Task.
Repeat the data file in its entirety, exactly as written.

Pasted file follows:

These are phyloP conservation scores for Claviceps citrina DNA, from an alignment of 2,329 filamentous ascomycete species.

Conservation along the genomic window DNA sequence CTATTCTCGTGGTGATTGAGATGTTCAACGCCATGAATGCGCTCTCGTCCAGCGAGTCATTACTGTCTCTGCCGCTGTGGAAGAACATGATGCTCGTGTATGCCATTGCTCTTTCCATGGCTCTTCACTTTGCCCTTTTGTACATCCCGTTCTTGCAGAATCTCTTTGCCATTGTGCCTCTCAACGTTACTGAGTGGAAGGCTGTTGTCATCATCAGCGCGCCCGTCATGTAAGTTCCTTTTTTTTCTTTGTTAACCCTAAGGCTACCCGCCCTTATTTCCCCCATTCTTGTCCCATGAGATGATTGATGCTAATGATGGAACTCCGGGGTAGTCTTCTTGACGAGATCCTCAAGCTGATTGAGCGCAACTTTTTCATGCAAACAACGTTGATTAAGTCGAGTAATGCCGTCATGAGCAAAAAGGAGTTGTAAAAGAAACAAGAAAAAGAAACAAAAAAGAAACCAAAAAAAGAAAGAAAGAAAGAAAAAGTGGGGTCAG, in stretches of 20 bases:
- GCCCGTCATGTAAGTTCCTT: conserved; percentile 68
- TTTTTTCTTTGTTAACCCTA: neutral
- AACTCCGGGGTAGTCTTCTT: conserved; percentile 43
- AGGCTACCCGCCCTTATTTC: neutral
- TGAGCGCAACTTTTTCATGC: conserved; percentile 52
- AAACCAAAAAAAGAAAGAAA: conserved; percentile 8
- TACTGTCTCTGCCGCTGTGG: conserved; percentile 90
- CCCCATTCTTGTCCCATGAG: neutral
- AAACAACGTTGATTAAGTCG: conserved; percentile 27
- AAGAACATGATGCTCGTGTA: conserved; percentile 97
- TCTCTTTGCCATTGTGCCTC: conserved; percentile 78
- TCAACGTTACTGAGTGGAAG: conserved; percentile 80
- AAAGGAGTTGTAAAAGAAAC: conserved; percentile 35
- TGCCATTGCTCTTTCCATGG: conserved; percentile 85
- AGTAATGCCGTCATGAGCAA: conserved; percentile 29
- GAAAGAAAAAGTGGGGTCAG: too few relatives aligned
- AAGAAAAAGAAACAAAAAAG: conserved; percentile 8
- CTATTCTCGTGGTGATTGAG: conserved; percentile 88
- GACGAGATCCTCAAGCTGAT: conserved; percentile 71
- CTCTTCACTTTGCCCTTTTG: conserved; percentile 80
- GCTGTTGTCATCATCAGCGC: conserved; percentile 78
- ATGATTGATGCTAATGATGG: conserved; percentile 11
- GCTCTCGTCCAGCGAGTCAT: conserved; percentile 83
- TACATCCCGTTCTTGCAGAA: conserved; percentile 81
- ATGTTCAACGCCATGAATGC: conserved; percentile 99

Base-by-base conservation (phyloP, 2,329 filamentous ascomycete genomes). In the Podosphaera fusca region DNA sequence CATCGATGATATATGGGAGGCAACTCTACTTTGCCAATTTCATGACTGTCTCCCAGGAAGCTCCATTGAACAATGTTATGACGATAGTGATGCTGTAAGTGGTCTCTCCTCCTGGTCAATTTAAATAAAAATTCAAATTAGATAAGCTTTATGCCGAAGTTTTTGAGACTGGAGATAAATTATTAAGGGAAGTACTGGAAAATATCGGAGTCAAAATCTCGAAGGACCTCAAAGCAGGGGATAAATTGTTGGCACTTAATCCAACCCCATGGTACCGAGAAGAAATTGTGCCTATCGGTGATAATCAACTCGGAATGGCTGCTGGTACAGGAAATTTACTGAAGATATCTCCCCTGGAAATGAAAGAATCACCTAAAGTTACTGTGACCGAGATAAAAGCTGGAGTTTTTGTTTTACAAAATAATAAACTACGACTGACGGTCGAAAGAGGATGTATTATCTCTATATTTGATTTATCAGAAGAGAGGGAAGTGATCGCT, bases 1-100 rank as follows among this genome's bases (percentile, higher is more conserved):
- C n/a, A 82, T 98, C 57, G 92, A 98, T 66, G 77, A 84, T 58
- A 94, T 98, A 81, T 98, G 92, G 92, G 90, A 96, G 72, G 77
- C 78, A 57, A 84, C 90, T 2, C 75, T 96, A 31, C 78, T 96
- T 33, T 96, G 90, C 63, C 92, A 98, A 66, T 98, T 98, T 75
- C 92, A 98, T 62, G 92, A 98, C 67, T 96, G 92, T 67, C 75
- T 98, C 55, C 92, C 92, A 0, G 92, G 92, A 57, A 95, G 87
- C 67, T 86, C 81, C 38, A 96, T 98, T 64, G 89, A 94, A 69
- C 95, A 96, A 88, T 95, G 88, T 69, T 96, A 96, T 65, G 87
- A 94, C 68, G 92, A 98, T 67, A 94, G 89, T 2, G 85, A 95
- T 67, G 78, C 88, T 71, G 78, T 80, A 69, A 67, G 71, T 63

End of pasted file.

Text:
These are phyloP conservation scores for Claviceps citrina DNA, from an alignment of 2,329 filamentous ascomycete species.

Conservation along the genomic window DNA sequence CTATTCTCGTGGTGATTGAGATGTTCAACGCCATGAATGCGCTCTCGTCCAGCGAGTCATTACTGTCTCTGCCGCTGTGGAAGAACATGATGCTCGTGTATGCCATTGCTCTTTCCATGGCTCTTCACTTTGCCCTTTTGTACATCCCGTTCTTGCAGAATCTCTTTGCCATTGTGCCTCTCAACGTTACTGAGTGGAAGGCTGTTGTCATCATCAGCGCGCCCGTCATGTAAGTTCCTTTTTTTTCTTTGTTAACCCTAAGGCTACCCGCCCTTATTTCCCCCATTCTTGTCCCATGAGATGATTGATGCTAATGATGGAACTCCGGGGTAGTCTTCTTGACGAGATCCTCAAGCTGATTGAGCGCAACTTTTTCATGCAAACAACGTTGATTAAGTCGAGTAATGCCGTCATGAGCAAAAAGGAGTTGTAAAAGAAACAAGAAAAAGAAACAAAAAAGAAACCAAAAAAAGAAAGAAAGAAAGAAAAAGTGGGGTCAG, in stretches of 20 bases:
- GCCCGTCATGTAAGTTCCTT: conserved; percentile 68
- TTTTTTCTTTGTTAACCCTA: neutral
- AACTCCGGGGTAGTCTTCTT: conserved; percentile 43
- AGGCTACCCGCCCTTATTTC: neutral
- TGAGCGCAACTTTTTCATGC: conserved; percentile 52
- AAACCAAAAAAAGAAAGAAA: conserved; percentile 8
- TACTGTCTCTGCCGCTGTGG: conserved; percentile 90
- CCCCATTCTTGTCCCATGAG: neutral
- AAACAACGTTGATTAAGTCG: conserved; percentile 27
- AAGAACATGATGCTCGTGTA: conserved; percentile 97
- TCTCTTTGCCATTGTGCCTC: conserved; percentile 78
- TCAACGTTACTGAGTGGAAG: conserved; percentile 80
- AAAGGAGTTGTAAAAGAAAC: conserved; percentile 35
- TGCCATTGCTCTTTCCATGG: conserved; percentile 85
- AGTAATGCCGTCATGAGCAA: conserved; percentile 29
- GAAAGAAAAAGTGGGGTCAG: too few relatives aligned
- AAGAAAAAGAAACAAAAAAG: conserved; percentile 8
- CTATTCTCGTGGTGATTGAG: conserved; percentile 88
- GACGAGATCCTCAAGCTGAT: conserved; percentile 71
- CTCTTCACTTTGCCCTTTTG: conserved; percentile 80
- GCTGTTGTCATCATCAGCGC: conserved; percentile 78
- ATGATTGATGCTAATGATGG: conserved; percentile 11
- GCTCTCGTCCAGCGAGTCAT: conserved; percentile 83
- TACATCCCGTTCTTGCAGAA: conserved; percentile 81
- ATGTTCAACGCCATGAATGC: conserved; percentile 99

Base-by-base conservation (phyloP, 2,329 filamentous ascomycete genomes). In the Podosphaera fusca region DNA sequence CATCGATGATATATGGGAGGCAACTCTACTTTGCCAATTTCATGACTGTCTCCCAGGAAGCTCCATTGAACAATGTTATGACGATAGTGATGCTGTAAGTGGTCTCTCCTCCTGGTCAATTTAAATAAAAATTCAAATTAGATAAGCTTTATGCCGAAGTTTTTGAGACTGGAGATAAATTATTAAGGGAAGTACTGGAAAATATCGGAGTCAAAATCTCGAAGGACCTCAAAGCAGGGGATAAATTGTTGGCACTTAATCCAACCCCATGGTACCGAGAAGAAATTGTGCCTATCGGTGATAATCAACTCGGAATGGCTGCTGGTACAGGAAATTTACTGAAGATATCTCCCCTGGAAATGAAAGAATCACCTAAAGTTACTGTGACCGAGATAAAAGCTGGAGTTTTTGTTTTACAAAATAATAAACTACGACTGACGGTCGAAAGAGGATGTATTATCTCTATATTTGATTTATCAGAAGAGAGGGAAGTGATCGCT, bases 1-100 rank as follows among this genome's bases (percentile, higher is more conserved):
- C n/a, A 82, T 98, C 57, G 92, A 98, T 66, G 77, A 84, T 58
- A 94, T 98, A 81, T 98, G 92, G 92, G 90, A 96, G 72, G 77
- C 78, A 57, A 84, C 90, T 2, C 75, T 96, A 31, C 78, T 96
- T 33, T 96, G 90, C 63, C 92, A 98, A 66, T 98, T 98, T 75
- C 92, A 98, T 62, G 92, A 98, C 67, T 96, G 92, T 67, C 75
- T 98, C 55, C 92, C 92, A 0, G 92, G 92, A 57, A 95, G 87
- C 67, T 86, C 81, C 38, A 96, T 98, T 64, G 89, A 94, A 69
- C 95, A 96, A 88, T 95, G 88, T 69, T 96, A 96, T 65, G 87
- A 94, C 68, G 92, A 98, T 67, A 94, G 89, T 2, G 85, A 95
- T 67, G 78, C 88, T 71, G 78, T 80, A 69, A 67, G 71, T 63